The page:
tance, and one which remains for consideration. The method adopted in the Tasmanian Bill constitutes its chief claim to the consideration of home and foreign statesmen. One may only judge of the value of the means which have been employed by appreciating the difficulties which have been overcome. If a candidate obtain 2,000 votes when the quota is fixed at 1,000, 1,000 ballot papers are available for distribution among the candidates whose names are marked 2. The result of the distribution varies according to the principle which determines the appropriation of the papers of the favoured candidate. If an analysis of second preferences yield 1,000 for Y and a like number for 2, it would lie within the power of the returning officer to effect the election of whichever candidate he preferred. This element of chance has been declared the only really formidable obstacle to the practical application of Mr. Hare's scheme?' How has the obstacle been overcome in the Tasmanian Act? Mr. Clark, to whom the honour of the Act belongs, has suggested certain rules at once simple and just. Let us take the least difficult case. As a result of a first count, I has a surplus; how is it to be distributed ? Not indiscriminately, nor according to the caprice of the Returning Officer, but in a proportion determined by the second preferences on the whole of X’s papers (or, as was at first suggested, on the whole of the electorate). For the purposes of this calculation a candidate marked 3 is regarded as a second preference if the candidate marked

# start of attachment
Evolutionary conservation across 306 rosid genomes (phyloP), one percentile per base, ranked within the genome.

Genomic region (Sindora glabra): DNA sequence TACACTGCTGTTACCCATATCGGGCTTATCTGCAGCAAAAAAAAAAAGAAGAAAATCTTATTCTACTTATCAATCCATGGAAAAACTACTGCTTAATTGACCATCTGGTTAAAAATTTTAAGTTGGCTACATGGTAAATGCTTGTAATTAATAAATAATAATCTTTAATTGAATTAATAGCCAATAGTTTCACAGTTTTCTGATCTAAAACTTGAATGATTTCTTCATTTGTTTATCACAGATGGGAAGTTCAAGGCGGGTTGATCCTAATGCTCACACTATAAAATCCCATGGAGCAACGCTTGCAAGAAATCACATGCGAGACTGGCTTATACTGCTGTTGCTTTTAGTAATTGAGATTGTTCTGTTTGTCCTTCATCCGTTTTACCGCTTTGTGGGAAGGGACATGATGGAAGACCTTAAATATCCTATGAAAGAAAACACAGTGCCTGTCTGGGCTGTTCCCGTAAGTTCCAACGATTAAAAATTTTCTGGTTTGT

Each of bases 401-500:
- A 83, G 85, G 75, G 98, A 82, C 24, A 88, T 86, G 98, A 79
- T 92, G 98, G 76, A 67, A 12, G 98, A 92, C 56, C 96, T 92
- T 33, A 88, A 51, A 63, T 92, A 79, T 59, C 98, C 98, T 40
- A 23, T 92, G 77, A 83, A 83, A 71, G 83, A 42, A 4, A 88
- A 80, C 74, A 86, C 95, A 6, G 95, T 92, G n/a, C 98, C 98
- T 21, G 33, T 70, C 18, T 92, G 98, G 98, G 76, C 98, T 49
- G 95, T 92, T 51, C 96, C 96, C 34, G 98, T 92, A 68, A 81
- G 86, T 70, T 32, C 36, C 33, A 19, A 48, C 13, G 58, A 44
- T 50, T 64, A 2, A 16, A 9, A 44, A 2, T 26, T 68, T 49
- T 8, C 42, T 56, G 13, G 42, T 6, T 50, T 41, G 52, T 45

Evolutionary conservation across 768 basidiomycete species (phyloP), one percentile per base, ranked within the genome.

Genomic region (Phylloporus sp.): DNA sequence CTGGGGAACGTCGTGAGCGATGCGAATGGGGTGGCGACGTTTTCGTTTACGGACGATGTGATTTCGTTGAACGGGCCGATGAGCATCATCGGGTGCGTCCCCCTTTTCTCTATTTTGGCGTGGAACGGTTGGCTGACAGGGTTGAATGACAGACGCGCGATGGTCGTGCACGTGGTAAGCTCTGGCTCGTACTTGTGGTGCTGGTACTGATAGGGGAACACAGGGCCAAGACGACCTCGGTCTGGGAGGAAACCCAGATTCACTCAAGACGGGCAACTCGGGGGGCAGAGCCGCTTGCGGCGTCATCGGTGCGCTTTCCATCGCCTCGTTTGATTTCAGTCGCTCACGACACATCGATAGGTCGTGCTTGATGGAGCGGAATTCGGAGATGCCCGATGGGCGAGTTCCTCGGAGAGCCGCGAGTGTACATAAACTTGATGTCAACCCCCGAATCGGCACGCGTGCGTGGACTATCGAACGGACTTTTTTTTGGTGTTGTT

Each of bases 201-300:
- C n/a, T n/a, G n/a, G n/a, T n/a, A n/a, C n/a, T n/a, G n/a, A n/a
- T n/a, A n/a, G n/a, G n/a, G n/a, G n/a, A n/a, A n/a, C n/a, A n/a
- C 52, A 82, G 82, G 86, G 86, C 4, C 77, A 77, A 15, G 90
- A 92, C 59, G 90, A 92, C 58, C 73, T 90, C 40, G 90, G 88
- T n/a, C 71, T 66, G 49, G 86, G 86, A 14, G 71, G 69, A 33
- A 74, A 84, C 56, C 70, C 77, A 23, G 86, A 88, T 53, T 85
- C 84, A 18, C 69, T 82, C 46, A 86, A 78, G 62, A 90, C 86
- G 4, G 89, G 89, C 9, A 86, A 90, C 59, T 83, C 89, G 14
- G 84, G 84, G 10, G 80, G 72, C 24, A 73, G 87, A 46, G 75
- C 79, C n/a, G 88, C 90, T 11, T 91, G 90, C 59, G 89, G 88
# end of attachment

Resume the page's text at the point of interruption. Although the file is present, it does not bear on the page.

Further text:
3 2 has obtained his quota before the distribution in question has been commenced. In the case already suggested, Y and Z alike secure 500 votes out of X's surplus of 1,000. The plan involves a slight departure from the scheme of Mr. Hare, who proposed to confine the influence of the elector to a single transferable vote. In the case we have considered, X's constituents not only return their chosen candidate, but also have a voice in the distribution of his surplus votes. Such a voice might almost be described as the fraction of a vote. While it is difficult to see any serious objection to this departure, its merit is clear. For all practical purposes the

element of chance ceases to exist. Later sur- So far we have only considered the case of a surplus arising from pluses. the first count and without the aid of votes transferred from other

Essays and Lectures, H. and M. G. Fawcett, 1872.


candidates. After every surplus of this kind has been distributed, it may be found that fresh surpluses have been created. How are these to be distributed? We have supposed a case in which, as a result of the distribution of X's surplus, 500 voting papers go to 1. If Y only requires 400 to complete his quota, what is to be done with the excess ? Is the Returning Officer to take the 100 papers which chance to be on the top of Y's lot, either before or after the whole 500 papers have been shuffled, and distribute them according to third preferences ? To such a course there is a very obvious objection where close contests are possible. Accordingly the Act, in pursuance of a principle already illustrated, requires the distribution of the ico excess votes in a proportion determined by the third preferences on the whole of the papers previously transferred to bim. Thus if on 300 of the XY papers, MI ranks as a third preference, and on 200 of the XY papers N ranks as a third preference, 60 of the surplus of 100 go to M and the remainder to N.